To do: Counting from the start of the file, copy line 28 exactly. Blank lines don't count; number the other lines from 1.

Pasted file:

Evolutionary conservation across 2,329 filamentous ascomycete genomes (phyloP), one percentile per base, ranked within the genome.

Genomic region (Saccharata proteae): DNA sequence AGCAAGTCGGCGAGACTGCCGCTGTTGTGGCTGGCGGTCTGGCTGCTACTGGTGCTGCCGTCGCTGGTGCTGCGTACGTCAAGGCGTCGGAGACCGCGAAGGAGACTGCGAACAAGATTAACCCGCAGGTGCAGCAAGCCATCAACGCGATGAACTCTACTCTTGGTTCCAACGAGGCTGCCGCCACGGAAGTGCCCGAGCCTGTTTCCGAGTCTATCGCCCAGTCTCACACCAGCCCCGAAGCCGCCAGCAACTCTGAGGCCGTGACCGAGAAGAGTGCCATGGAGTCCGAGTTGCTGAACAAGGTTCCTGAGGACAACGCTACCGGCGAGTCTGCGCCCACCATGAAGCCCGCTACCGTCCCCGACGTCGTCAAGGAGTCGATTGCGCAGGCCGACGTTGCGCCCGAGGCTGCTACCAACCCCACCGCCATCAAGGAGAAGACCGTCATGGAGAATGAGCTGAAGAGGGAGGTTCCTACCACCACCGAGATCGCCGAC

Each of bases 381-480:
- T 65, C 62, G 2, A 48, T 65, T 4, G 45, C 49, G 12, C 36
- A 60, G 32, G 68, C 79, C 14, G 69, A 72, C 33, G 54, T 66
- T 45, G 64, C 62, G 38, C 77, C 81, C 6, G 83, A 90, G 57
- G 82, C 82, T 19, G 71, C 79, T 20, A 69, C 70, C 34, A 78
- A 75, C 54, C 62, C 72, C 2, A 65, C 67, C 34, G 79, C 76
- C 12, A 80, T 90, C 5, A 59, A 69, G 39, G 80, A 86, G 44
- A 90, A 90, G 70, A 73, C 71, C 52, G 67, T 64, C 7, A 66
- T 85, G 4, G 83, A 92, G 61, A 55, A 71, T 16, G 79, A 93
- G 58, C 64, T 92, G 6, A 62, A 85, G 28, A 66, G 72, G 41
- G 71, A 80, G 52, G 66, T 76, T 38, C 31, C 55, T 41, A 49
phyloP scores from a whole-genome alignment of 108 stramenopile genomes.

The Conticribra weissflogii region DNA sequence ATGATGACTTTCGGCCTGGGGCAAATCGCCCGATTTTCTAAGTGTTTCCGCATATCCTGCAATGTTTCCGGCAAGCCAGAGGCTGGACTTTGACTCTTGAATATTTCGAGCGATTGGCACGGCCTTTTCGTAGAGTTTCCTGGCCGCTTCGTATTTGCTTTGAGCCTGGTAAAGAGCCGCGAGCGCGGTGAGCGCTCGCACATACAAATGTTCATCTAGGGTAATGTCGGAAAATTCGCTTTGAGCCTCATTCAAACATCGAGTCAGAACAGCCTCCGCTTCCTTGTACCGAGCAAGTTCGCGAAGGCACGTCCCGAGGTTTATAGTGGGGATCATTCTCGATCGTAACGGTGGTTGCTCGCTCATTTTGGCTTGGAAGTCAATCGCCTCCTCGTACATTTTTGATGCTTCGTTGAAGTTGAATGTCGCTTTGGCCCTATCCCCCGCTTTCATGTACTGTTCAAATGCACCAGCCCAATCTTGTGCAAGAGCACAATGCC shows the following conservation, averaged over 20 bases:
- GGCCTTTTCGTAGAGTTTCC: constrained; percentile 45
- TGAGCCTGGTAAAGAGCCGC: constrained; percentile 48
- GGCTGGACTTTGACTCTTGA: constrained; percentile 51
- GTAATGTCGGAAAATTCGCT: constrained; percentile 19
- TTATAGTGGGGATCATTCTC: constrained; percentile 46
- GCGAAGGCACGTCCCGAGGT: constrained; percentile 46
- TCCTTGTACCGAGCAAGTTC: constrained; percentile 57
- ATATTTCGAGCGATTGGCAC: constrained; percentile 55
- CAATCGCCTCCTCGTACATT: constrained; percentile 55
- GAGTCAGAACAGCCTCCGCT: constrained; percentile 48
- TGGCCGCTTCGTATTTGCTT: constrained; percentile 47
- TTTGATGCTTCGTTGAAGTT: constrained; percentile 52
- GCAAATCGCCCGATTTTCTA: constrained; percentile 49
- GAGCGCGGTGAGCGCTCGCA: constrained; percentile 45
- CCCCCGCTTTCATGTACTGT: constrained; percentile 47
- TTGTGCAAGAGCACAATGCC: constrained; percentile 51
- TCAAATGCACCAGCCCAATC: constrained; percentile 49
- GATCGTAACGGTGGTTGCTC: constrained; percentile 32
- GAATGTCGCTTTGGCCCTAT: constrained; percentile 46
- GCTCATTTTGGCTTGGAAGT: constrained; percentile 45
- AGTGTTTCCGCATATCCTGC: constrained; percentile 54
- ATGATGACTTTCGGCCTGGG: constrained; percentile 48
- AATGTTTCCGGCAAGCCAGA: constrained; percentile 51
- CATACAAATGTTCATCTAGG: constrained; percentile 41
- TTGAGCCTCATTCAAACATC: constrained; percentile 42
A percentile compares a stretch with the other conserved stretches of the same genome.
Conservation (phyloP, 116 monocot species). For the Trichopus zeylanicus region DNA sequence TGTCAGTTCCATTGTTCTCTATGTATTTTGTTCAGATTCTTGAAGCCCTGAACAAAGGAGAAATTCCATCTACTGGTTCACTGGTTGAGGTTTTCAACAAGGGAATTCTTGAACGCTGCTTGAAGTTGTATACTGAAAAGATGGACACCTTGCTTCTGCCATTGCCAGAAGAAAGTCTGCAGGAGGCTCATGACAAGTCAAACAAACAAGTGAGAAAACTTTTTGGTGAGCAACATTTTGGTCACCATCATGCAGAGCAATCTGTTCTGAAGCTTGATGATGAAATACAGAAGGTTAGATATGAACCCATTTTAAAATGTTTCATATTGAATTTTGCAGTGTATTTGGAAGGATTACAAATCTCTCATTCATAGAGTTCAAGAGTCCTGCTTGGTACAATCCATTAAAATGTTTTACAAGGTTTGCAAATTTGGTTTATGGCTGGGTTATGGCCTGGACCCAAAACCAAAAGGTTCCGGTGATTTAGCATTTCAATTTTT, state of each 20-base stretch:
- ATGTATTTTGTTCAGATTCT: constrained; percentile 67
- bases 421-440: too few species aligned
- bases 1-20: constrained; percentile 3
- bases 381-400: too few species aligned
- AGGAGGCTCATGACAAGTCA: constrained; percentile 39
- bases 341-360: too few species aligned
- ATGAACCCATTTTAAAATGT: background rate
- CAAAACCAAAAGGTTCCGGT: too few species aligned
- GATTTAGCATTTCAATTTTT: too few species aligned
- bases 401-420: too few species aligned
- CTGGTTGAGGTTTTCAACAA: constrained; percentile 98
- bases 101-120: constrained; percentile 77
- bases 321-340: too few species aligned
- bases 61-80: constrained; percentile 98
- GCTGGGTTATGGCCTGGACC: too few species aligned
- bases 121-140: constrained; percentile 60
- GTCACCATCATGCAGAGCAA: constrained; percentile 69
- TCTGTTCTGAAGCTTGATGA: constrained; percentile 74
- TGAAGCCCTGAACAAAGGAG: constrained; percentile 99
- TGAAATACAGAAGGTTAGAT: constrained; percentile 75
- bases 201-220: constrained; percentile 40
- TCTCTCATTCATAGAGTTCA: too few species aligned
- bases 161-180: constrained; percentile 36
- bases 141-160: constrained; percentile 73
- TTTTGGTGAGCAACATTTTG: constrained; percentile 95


- GCAAATCGCCCGATTTTCTA: constrained; percentile 49